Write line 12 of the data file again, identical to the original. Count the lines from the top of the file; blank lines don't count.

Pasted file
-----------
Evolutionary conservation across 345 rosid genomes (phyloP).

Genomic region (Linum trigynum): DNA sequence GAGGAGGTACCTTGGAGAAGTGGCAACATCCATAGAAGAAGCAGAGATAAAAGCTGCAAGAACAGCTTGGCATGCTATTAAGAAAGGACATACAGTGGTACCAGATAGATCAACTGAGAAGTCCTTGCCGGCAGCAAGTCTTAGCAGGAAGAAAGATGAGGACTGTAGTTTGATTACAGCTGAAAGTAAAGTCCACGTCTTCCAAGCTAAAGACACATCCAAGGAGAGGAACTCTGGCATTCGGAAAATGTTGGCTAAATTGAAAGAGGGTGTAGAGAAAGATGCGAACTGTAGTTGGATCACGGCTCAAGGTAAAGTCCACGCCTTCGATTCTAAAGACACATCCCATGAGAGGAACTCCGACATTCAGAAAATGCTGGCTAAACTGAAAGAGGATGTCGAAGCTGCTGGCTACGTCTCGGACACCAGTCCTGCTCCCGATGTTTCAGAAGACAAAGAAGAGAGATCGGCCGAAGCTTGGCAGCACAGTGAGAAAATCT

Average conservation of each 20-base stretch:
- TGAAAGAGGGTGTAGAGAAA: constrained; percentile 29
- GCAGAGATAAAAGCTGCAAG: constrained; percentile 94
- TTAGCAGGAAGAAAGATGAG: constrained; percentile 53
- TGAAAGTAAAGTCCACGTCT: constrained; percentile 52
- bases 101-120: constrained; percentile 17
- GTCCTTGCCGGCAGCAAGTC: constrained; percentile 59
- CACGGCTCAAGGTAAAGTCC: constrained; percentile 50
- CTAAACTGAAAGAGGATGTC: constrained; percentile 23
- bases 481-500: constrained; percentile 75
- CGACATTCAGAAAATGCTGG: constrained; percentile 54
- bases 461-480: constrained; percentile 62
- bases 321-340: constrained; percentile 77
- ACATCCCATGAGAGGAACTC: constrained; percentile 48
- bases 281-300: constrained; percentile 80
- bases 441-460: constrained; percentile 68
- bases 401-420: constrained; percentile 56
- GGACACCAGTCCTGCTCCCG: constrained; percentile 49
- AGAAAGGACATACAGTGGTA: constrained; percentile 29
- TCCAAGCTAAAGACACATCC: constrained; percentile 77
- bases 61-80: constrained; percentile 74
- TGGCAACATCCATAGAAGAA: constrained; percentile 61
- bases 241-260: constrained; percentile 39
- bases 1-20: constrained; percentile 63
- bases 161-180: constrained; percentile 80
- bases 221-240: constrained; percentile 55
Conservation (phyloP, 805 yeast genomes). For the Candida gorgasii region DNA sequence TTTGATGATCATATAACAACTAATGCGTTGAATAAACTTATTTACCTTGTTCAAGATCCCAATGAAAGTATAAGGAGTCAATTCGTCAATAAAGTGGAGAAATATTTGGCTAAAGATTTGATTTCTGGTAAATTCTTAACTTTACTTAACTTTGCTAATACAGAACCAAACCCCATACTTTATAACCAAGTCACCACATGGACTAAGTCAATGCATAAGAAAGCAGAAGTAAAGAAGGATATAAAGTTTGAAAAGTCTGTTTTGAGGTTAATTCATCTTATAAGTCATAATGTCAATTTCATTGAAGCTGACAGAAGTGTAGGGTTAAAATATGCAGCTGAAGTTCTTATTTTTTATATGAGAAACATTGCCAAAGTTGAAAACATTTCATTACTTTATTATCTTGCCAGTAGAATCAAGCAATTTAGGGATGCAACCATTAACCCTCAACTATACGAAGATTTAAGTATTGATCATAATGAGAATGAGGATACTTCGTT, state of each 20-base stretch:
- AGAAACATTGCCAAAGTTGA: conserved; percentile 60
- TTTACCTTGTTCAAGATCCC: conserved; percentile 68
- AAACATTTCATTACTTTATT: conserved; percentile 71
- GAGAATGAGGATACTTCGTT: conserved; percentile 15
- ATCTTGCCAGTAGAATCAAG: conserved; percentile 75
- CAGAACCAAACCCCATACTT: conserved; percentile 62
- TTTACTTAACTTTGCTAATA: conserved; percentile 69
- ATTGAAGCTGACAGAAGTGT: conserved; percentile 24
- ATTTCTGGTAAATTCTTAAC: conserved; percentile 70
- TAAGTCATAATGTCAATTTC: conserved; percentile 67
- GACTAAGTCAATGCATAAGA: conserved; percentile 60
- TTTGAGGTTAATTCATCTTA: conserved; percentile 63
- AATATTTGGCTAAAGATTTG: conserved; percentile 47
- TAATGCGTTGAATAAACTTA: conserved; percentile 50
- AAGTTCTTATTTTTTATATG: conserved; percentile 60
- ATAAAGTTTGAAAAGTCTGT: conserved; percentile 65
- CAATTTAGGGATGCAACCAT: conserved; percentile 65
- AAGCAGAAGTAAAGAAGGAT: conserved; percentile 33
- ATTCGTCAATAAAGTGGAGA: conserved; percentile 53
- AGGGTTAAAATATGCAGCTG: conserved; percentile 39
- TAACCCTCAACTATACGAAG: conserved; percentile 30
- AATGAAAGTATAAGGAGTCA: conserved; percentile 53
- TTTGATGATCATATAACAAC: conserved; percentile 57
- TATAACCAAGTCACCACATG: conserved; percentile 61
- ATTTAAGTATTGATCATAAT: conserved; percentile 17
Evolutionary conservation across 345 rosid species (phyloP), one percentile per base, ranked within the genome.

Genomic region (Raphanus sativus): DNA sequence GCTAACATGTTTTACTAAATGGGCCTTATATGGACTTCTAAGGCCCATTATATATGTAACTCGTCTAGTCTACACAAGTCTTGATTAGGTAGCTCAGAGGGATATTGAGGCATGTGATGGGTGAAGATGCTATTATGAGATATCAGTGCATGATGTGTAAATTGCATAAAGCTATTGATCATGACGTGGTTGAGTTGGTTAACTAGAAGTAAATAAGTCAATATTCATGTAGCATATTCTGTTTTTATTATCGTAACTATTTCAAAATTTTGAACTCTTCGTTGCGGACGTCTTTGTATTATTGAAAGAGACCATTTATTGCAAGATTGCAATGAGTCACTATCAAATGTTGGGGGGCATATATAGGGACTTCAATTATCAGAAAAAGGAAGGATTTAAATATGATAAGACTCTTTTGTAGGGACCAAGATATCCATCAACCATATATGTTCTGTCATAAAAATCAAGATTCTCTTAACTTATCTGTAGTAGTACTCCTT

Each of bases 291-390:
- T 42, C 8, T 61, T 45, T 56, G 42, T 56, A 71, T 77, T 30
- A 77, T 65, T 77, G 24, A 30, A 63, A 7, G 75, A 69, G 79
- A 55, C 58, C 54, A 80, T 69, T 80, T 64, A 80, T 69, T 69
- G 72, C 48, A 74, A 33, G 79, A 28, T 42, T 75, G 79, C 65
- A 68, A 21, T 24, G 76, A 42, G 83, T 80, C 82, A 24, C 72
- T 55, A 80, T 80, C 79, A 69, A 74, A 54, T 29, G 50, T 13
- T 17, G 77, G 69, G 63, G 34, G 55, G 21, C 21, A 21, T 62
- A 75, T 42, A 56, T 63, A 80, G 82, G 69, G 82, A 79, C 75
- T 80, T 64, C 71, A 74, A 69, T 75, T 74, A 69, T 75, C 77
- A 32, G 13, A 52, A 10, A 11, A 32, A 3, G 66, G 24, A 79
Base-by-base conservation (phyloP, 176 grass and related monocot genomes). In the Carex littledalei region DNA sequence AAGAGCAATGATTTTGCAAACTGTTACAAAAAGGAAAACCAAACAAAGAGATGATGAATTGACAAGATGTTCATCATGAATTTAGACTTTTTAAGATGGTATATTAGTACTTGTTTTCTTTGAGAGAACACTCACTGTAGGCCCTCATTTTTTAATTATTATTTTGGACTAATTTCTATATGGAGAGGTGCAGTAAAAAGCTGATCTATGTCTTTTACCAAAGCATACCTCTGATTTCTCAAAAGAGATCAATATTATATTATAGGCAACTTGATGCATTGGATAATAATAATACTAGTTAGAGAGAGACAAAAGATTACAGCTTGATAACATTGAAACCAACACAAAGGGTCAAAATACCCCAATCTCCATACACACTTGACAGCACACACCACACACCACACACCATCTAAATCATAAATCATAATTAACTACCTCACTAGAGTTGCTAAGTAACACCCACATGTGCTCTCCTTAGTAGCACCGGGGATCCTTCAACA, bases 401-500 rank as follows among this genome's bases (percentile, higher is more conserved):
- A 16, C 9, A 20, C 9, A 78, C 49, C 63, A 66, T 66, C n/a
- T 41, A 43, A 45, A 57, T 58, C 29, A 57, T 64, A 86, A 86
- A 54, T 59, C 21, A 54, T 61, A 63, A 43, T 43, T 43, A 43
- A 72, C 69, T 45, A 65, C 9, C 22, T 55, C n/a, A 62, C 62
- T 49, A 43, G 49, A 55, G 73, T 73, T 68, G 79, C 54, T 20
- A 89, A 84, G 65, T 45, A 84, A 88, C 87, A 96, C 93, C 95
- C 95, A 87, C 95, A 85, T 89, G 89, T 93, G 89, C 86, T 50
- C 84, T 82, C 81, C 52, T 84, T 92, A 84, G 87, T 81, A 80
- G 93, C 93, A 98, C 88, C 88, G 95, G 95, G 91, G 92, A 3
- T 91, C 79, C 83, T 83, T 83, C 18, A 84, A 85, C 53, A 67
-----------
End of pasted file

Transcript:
- bases 481-500: constrained; percentile 75